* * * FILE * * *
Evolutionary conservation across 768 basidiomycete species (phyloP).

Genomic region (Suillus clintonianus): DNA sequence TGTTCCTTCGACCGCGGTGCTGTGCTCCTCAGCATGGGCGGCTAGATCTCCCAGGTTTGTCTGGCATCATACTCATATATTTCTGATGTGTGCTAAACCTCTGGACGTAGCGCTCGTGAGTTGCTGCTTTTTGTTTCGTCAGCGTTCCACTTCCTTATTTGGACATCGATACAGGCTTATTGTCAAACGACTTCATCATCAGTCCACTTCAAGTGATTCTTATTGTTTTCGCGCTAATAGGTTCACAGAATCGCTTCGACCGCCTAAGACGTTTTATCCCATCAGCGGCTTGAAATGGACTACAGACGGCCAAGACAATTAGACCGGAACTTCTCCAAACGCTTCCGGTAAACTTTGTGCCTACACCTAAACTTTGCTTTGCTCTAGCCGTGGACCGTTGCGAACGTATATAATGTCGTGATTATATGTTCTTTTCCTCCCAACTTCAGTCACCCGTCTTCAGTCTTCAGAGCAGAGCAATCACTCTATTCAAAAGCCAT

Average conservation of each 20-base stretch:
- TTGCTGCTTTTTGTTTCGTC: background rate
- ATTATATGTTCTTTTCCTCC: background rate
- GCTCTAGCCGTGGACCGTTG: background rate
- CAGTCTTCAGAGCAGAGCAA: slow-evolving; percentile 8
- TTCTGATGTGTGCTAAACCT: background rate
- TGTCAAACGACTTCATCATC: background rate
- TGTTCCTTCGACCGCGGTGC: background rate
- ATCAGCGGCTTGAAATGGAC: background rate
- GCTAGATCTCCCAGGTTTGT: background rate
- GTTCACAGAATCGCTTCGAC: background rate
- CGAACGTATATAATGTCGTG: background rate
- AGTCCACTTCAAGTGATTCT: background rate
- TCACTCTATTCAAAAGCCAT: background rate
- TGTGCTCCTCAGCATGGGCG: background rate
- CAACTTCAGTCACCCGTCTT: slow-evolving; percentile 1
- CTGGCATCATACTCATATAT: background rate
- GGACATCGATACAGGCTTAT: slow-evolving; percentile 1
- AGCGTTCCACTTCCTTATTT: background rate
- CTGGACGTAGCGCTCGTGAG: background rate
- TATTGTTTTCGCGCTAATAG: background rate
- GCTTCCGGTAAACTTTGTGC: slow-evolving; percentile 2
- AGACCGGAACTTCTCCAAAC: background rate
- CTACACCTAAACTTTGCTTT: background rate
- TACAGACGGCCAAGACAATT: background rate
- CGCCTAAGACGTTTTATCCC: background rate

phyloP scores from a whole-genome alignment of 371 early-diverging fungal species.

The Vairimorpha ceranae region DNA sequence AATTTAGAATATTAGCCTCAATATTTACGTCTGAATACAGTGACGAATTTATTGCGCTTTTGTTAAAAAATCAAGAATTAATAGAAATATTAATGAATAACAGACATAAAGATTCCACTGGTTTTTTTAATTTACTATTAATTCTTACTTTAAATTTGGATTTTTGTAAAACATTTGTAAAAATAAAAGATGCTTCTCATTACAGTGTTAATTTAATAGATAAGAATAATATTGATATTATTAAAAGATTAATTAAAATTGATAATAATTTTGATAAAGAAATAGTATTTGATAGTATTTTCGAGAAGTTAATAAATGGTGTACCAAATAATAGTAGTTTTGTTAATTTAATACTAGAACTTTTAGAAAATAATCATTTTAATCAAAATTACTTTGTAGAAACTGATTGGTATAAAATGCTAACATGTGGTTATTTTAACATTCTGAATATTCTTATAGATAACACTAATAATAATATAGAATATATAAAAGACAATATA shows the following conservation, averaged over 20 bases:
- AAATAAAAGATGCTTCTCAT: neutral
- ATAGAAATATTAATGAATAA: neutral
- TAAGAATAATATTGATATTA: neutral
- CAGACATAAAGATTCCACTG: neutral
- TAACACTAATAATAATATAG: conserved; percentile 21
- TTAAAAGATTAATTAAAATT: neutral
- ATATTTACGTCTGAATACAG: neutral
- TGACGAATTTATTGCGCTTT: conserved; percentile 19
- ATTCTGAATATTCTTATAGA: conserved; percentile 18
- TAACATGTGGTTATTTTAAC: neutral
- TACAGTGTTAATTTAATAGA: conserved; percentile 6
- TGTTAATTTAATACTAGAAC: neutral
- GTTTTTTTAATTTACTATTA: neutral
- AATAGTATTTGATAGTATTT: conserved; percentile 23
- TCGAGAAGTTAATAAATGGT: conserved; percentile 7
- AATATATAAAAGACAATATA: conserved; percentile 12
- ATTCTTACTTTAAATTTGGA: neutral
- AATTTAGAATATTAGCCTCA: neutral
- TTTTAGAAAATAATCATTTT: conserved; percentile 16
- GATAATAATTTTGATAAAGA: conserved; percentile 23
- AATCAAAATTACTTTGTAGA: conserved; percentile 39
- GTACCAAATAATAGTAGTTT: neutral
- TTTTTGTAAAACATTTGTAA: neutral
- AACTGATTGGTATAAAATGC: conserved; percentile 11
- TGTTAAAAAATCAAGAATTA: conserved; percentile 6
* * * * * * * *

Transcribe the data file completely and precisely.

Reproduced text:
Evolutionary conservation across 768 basidiomycete species (phyloP).

Genomic region (Suillus clintonianus): DNA sequence TGTTCCTTCGACCGCGGTGCTGTGCTCCTCAGCATGGGCGGCTAGATCTCCCAGGTTTGTCTGGCATCATACTCATATATTTCTGATGTGTGCTAAACCTCTGGACGTAGCGCTCGTGAGTTGCTGCTTTTTGTTTCGTCAGCGTTCCACTTCCTTATTTGGACATCGATACAGGCTTATTGTCAAACGACTTCATCATCAGTCCACTTCAAGTGATTCTTATTGTTTTCGCGCTAATAGGTTCACAGAATCGCTTCGACCGCCTAAGACGTTTTATCCCATCAGCGGCTTGAAATGGACTACAGACGGCCAAGACAATTAGACCGGAACTTCTCCAAACGCTTCCGGTAAACTTTGTGCCTACACCTAAACTTTGCTTTGCTCTAGCCGTGGACCGTTGCGAACGTATATAATGTCGTGATTATATGTTCTTTTCCTCCCAACTTCAGTCACCCGTCTTCAGTCTTCAGAGCAGAGCAATCACTCTATTCAAAAGCCAT

Average conservation of each 20-base stretch:
- TTGCTGCTTTTTGTTTCGTC: background rate
- ATTATATGTTCTTTTCCTCC: background rate
- GCTCTAGCCGTGGACCGTTG: background rate
- CAGTCTTCAGAGCAGAGCAA: slow-evolving; percentile 8
- TTCTGATGTGTGCTAAACCT: background rate
- TGTCAAACGACTTCATCATC: background rate
- TGTTCCTTCGACCGCGGTGC: background rate
- ATCAGCGGCTTGAAATGGAC: background rate
- GCTAGATCTCCCAGGTTTGT: background rate
- GTTCACAGAATCGCTTCGAC: background rate
- CGAACGTATATAATGTCGTG: background rate
- AGTCCACTTCAAGTGATTCT: background rate
- TCACTCTATTCAAAAGCCAT: background rate
- TGTGCTCCTCAGCATGGGCG: background rate
- CAACTTCAGTCACCCGTCTT: slow-evolving; percentile 1
- CTGGCATCATACTCATATAT: background rate
- GGACATCGATACAGGCTTAT: slow-evolving; percentile 1
- AGCGTTCCACTTCCTTATTT: background rate
- CTGGACGTAGCGCTCGTGAG: background rate
- TATTGTTTTCGCGCTAATAG: background rate
- GCTTCCGGTAAACTTTGTGC: slow-evolving; percentile 2
- AGACCGGAACTTCTCCAAAC: background rate
- CTACACCTAAACTTTGCTTT: background rate
- TACAGACGGCCAAGACAATT: background rate
- CGCCTAAGACGTTTTATCCC: background rate

phyloP scores from a whole-genome alignment of 371 early-diverging fungal species.

The Vairimorpha ceranae region DNA sequence AATTTAGAATATTAGCCTCAATATTTACGTCTGAATACAGTGACGAATTTATTGCGCTTTTGTTAAAAAATCAAGAATTAATAGAAATATTAATGAATAACAGACATAAAGATTCCACTGGTTTTTTTAATTTACTATTAATTCTTACTTTAAATTTGGATTTTTGTAAAACATTTGTAAAAATAAAAGATGCTTCTCATTACAGTGTTAATTTAATAGATAAGAATAATATTGATATTATTAAAAGATTAATTAAAATTGATAATAATTTTGATAAAGAAATAGTATTTGATAGTATTTTCGAGAAGTTAATAAATGGTGTACCAAATAATAGTAGTTTTGTTAATTTAATACTAGAACTTTTAGAAAATAATCATTTTAATCAAAATTACTTTGTAGAAACTGATTGGTATAAAATGCTAACATGTGGTTATTTTAACATTCTGAATATTCTTATAGATAACACTAATAATAATATAGAATATATAAAAGACAATATA shows the following conservation, averaged over 20 bases:
- AAATAAAAGATGCTTCTCAT: neutral
- ATAGAAATATTAATGAATAA: neutral
- TAAGAATAATATTGATATTA: neutral
- CAGACATAAAGATTCCACTG: neutral
- TAACACTAATAATAATATAG: conserved; percentile 21
- TTAAAAGATTAATTAAAATT: neutral
- ATATTTACGTCTGAATACAG: neutral
- TGACGAATTTATTGCGCTTT: conserved; percentile 19
- ATTCTGAATATTCTTATAGA: conserved; percentile 18
- TAACATGTGGTTATTTTAAC: neutral
- TACAGTGTTAATTTAATAGA: conserved; percentile 6
- TGTTAATTTAATACTAGAAC: neutral
- GTTTTTTTAATTTACTATTA: neutral
- AATAGTATTTGATAGTATTT: conserved; percentile 23
- TCGAGAAGTTAATAAATGGT: conserved; percentile 7
- AATATATAAAAGACAATATA: conserved; percentile 12
- ATTCTTACTTTAAATTTGGA: neutral
- AATTTAGAATATTAGCCTCA: neutral
- TTTTAGAAAATAATCATTTT: conserved; percentile 16
- GATAATAATTTTGATAAAGA: conserved; percentile 23
- AATCAAAATTACTTTGTAGA: conserved; percentile 39
- GTACCAAATAATAGTAGTTT: neutral
- TTTTTGTAAAACATTTGTAA: neutral
- AACTGATTGGTATAAAATGC: conserved; percentile 11
- TGTTAAAAAATCAAGAATTA: conserved; percentile 6